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Houston's Andre Johnson celebrates his 4-yard touchdown with Texan fans in the first quarter.
[Brian Cassella | Times]
Earnest Graham tied a team record with a rushing touchdown in his fifth straight game.
HOUSTON - One week after overcoming a slew of mistakes on the road against the Saints, the Bucs weren't so lucky Sunday. They got stopped on fourth and 2. They allowed a first-possession touchdown. They turned the ball over twice inside their 40and, on one of those, lost their most reliable possession receiver in the process. On the positive side, running back Earnest Graham scored a rushing touchdown for the fifth straight game. Here are five plays worth another look.
Fourth and stuffed
Rather than attempt a long field goal on the Bucs' opening possession, coach Jon Gruden elected to go for it on fourth and 2 from the Texans 34. But running back Earnest Graham was stopped for no gain for the second straight play, hit in the hole by safety Will Demps (not shown). "That's one of the toughest (decisions) in football, the 34-yard-line," Gruden said. "We had two shots. We felt pretty good about our short-yardage play selection. We didn't get it on third down, and we didn't get it on fourth down. I don't believe I would do it any differently. We were not going to punt. We chose to go with two runs in succession that we thought would get it done."
Texans set the tone
The Bucs had allowed only 34 first-quarter points entering Sunday. Only three teams had scored on their first possessions, and only Indianapolis scored a touchdown. But after the offense was stopped on fourth down, the defense gave up a 12-play, 66-yard drive capped by a 4-yard pass from Sage Rosenfels to Andre Johnson. In a three-receiver formation, Johnson went in motion from left to right and Rosenfels hit him with a quick screen pass. Cornerback Phillip Buchanon was blocked on the outside, and cornerback Ronde Barber, who followed Johnson in motion, was unable to stop it. The Bucs were in a zone defense, the worst possible scheme for the play, cornerback Brian Kelly said. "If you were ever caught in a situation where you'd want to change the coverage, that was it," he said. "If we knew they were going to run that play, we might change that coverage."
Graham runs for the score - again
Earnest Graham tied a team record with a rushing touchdown in his fifth straight game. He made it 7-7 early in the second from 4 yards with the Bucs' tried-and-true run play, 96 Power King. The play, on which Graham converted a late fourth down last week against the Saints, employs two tight ends and about a ton of blockers. "On crucial third- and fourth-down plays, down on the goal line, we have to be able to cap off drives," said Graham, who matched Errict Rhett, Reggie Cobb and Gary Anderson. "Just get a body on a body."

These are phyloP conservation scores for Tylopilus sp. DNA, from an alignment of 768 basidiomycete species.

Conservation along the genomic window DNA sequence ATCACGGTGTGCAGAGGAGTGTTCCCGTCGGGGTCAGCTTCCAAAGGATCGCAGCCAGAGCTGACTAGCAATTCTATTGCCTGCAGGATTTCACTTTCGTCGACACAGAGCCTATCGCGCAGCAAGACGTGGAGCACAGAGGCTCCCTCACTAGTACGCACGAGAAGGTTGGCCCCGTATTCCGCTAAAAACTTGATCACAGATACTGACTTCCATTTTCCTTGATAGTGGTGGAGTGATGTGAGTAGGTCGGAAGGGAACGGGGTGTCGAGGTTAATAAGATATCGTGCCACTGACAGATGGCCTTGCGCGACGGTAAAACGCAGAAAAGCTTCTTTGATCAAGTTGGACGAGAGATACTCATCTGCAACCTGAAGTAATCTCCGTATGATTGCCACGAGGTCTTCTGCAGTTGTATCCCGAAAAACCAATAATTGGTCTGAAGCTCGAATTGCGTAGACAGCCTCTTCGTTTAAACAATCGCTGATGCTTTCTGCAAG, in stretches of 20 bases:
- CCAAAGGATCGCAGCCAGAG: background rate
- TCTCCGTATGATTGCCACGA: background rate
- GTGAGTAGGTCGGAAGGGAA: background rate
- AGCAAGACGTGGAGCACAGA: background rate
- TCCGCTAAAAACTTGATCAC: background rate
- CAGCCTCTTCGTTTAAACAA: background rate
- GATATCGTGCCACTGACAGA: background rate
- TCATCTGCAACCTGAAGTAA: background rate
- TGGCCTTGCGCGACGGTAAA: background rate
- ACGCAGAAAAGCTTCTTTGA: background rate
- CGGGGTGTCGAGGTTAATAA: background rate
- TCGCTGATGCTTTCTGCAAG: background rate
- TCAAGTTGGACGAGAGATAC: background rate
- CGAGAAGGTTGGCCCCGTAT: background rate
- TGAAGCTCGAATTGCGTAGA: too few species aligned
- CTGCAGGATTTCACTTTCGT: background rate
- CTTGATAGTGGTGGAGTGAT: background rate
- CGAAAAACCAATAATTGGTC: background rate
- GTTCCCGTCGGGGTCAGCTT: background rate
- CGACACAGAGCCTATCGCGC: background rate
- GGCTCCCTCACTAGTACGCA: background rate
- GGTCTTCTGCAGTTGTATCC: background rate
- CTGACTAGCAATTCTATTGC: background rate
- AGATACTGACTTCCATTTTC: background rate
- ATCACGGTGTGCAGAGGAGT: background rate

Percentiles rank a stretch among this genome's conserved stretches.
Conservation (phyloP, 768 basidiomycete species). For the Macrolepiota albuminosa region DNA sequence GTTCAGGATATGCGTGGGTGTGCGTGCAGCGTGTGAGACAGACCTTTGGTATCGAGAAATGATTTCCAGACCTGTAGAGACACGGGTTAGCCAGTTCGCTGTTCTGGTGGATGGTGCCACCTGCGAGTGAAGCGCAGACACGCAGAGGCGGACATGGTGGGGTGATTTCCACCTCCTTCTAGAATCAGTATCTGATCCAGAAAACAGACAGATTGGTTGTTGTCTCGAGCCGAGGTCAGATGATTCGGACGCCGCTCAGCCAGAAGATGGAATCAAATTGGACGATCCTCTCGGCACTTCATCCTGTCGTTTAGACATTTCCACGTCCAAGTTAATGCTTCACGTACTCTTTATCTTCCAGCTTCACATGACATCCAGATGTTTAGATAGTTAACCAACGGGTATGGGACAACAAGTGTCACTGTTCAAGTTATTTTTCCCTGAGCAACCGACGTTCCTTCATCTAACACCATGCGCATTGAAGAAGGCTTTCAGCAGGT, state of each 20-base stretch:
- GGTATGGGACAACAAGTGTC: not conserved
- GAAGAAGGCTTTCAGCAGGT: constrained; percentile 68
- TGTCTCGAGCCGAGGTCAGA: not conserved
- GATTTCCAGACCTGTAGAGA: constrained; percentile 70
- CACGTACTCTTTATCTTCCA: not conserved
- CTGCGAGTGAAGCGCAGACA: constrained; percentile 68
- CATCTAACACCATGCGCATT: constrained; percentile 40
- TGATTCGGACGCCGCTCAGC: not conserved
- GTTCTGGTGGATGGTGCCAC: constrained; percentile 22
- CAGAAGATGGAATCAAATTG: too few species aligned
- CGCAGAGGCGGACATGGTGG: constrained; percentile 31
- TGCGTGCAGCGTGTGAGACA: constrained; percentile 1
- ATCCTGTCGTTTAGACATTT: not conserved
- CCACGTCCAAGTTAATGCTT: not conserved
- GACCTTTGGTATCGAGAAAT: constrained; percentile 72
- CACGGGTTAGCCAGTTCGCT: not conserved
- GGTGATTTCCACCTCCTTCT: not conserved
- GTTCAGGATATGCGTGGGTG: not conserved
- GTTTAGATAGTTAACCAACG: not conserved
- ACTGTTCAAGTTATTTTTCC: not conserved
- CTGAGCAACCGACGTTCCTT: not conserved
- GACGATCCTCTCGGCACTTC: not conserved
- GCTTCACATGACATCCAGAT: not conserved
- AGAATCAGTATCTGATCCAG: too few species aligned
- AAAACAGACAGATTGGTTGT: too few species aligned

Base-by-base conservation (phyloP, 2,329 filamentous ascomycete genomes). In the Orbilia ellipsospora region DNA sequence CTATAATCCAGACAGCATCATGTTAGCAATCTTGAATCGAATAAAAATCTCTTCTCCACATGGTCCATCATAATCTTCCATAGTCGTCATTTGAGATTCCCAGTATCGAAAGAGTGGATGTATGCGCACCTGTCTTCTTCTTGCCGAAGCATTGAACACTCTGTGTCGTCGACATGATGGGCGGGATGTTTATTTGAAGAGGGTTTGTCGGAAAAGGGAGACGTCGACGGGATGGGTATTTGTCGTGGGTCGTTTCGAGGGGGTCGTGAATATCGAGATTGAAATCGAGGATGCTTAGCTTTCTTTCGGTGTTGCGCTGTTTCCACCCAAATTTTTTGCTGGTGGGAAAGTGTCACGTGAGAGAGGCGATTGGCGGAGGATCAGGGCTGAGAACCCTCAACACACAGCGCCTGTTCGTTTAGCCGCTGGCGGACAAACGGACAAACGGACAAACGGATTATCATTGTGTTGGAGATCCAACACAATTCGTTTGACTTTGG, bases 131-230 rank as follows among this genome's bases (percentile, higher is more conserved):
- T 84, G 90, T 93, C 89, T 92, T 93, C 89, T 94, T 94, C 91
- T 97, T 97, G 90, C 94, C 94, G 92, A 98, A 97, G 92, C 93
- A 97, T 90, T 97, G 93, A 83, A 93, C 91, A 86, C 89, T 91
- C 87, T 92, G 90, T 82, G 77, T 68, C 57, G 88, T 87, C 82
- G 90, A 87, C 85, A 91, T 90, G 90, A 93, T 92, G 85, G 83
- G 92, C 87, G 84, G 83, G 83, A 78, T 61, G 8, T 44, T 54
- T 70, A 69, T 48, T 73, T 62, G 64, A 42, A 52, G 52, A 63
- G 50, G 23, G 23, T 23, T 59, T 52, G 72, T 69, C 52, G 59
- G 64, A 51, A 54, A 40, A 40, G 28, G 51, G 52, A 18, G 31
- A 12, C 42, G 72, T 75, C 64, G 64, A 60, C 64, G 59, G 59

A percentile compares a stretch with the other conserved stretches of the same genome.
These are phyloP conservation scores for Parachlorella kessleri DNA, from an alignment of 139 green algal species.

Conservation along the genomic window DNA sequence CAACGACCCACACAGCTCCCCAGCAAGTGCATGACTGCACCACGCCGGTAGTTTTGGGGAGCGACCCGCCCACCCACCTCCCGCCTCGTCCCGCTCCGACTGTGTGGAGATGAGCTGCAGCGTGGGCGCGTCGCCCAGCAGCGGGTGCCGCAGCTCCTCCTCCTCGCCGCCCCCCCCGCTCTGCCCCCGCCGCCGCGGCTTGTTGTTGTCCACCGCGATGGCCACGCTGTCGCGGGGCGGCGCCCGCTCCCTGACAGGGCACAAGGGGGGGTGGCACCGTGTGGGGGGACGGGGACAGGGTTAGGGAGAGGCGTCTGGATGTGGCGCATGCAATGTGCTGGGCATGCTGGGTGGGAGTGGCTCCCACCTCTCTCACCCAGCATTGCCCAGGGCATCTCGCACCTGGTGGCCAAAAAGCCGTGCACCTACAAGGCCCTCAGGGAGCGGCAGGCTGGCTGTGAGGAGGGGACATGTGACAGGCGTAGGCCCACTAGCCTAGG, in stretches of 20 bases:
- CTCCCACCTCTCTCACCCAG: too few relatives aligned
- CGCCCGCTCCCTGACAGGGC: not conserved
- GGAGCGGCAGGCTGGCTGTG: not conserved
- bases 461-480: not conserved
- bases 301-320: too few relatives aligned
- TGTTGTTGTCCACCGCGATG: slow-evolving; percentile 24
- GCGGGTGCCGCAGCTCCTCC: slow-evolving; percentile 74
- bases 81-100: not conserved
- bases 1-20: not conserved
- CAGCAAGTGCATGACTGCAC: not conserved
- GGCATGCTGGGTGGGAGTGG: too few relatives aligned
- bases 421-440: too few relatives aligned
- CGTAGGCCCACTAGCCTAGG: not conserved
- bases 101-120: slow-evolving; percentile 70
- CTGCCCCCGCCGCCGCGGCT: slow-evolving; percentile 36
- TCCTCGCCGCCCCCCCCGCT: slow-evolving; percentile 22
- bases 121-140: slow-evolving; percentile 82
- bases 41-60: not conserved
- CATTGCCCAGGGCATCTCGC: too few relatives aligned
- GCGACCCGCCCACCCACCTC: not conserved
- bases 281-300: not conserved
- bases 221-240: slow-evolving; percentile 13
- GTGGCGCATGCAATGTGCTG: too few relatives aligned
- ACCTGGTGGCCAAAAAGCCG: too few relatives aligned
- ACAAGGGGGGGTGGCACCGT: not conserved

With the score tied at 7 midway through the second quarter, the Bucs converted on third and 7 from their 16 with a 12-yard pass from Luke McCown to Ike Hilliard. But Hilliard was hit hard under the chin by safety Will Demps and fumbled. The Texans converted the turnover into a touchdown. But the greater loss was Hilliard, an 11-year pro out of Florida who did not return. That elevated Michael Clayton to No. 2 receiver and Maurice Stovall to No. 3. Without Hilliard, McCown was 1-for-6 on third-down passes. "We lost Ike Hilliard, and it really compromised us," coach Jon Gruden said. "He's a clutch go-to guy for us, in third downs especially."
The shotgun snap
Center John Wade wasn't sure what happened and declined to offer an explanation until he reviewed the play. But for the first time this season, the Bucs botched a shotgun snap. Trailing 21-14 late in the third quarter, the Bucs faced third and 6 at their 38. Quarterback Luke McCown made several signals to change the play at the line of scrimmage. Suddenly, Wade's snap hit McCown in the hands and bounced away. The Texans' C.C. Brown recovered and returned it to the Bucs 17, setting up a touchdown. "I don't know, really. I don't know," Wade said. "It's me. It's (McCown). It's both of us. It doesn't make a difference who it is. It's wrong, and it needs to be fixed."